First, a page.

Tag: need assistance

The Cure For The Next Pandemic

In this video, a younger me stated being unemployed is not a crime. That does not mean I believe we should leave them that way. Now more than ever, we need people to work.

Back in 2013, I recorded a video about unemployment, stating it was not a crime.

In 2021, the year that certainly will be regarded as the first year of the Era Of The New Normal, I have not changed my position on that opinion. Just because someone cannot find work does not mean they’re lazy. The work they used to do might have been automated out or rendered obsolete due to technological unemployment. They might have been a victim of constructive dismissal, a situation where they had no choice but to quit their job without having another job waiting in the wings. They may have suffered a severe illness, or either a physical or a mental disability that makes it impossible to work as a former able-bodied individual.

There’s always two sides to the story.

There’s also always two sides to any opinion, including my own.

The fact that I do not feel being unemployed is not a crime does not mean the unemployed should remain so in that state. We live in a capitalist society where everything —- including the sin of being forced to pay big bucks for shelter, a basic need —- costs money. There really is no such thing as a free lunch.

Here in Canada, the things we take for granted and assume as free (such as roads, hospitals, shelters, and other services) are actually paid for by the taxes taken off the paycheques of those still working. Nobody loves paying taxes, but we begrudgingly do so anyways because if there were no taxes, the services I’ve mentioned would have to be paid for directly by everyone. This includes the working poor. Those who don’t have any money at all would not be able to access them.

So, while I feel being unemployed is not a crime, remaining unemployed — especially in large numbers — is not a good thing and it would be criminal to allow that situation to continue.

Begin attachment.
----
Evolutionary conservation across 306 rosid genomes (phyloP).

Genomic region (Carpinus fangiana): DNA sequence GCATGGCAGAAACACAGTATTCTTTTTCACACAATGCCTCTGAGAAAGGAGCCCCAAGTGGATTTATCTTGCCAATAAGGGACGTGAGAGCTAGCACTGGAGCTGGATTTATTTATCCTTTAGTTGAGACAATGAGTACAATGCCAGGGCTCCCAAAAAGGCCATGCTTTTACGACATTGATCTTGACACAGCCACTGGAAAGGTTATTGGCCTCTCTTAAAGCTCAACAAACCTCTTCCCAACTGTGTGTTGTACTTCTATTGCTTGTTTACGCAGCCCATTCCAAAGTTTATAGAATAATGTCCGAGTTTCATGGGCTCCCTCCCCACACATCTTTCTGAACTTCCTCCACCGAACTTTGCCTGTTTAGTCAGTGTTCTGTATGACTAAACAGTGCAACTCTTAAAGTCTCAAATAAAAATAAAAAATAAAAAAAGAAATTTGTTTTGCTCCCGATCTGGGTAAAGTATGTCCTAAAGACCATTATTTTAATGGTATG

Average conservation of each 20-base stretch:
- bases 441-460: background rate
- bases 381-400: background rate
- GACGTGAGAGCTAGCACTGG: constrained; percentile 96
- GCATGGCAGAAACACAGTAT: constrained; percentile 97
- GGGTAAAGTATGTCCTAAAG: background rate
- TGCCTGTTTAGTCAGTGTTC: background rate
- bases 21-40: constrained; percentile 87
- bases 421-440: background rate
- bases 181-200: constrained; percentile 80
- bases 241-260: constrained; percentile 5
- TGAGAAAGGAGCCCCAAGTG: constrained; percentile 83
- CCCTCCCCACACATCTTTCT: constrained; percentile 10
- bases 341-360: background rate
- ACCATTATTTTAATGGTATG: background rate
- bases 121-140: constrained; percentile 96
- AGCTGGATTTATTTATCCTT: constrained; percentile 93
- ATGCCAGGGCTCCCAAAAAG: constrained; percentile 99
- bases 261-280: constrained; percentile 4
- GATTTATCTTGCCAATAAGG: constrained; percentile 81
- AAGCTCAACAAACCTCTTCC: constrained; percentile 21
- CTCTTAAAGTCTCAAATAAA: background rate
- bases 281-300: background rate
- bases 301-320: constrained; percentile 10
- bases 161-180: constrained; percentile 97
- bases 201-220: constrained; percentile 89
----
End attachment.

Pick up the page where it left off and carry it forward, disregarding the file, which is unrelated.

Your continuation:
Especially since Canada’s operating deficit went from $40 billion to $400 billion in 2020. To allow the deficit to remain that high by not taking the necessary steps to get Canada’s fiscal house in order is a recipe for national self-destruction.

As with any financial entity powered by fiscal needs, there are two ways to address this:

  • cut expenses.
  • raise revenues.

Clearly cutting services is not the option. Cuts have already been made in the past, resulting in lengthy wait times to see a medical specialist, our roads, sewage, and electrical systems in a state of disrepair; and the reductions and cancellations of services from social programs designed to help the less fortunate and most vulnerable members of society.

Nor is raising taxes, a form of revenue raising, an acceptable option. More people will refuse to pay their taxes and the underground economy will grow larger while public services suffer funding shortfalls. Disposable income will shrink which in turn will affect the economy. Businesses will simply shutter and either move out of city, out of province, or even out of the country to an economic climate that is less oppressive to the aforementioned fiscal needs.

A third option — often not mentioned except as something impossible to do or that it is not the government’s job to fix — is to treat unemployment as the next pandemic to tackle, a pandemic not composed of RNA and DNA sequences, but of dollars and cents.

Every person capable to work with a useful skillset, no matter how small that skillset is, should be immediately matched through a partnership formed by the government, business, and education to work suited to their abilities. It must become THE priority one goal to have every citizen tax-revenue-positive through employment, not struggling to find a job and thus remaining in a tax-revenue-negative state.

How do we make this possible? While this is something too big for any single individual, including myself, to figure out, I like to offer some suggestions.

Labour demands need to be identified and the qualifications for employment categorized and taught beginning at the junior high level and throughout the post-secondary education system. Co-op training, job mentorship, and entry level employment positions that were once outsourced or eliminated in the name of austerity need to be created in greater numbers.

In addition, most secondary education and career retraining must become more affordable. They must also be pertinent to the skillsets employers are looking for. This means no women’s gender studies, or interpretive music and art studies. Those should go to a private vocational school and not receive one dime of government funding. They are personal pursuits that do not encourage a tax-revenue-positive flow.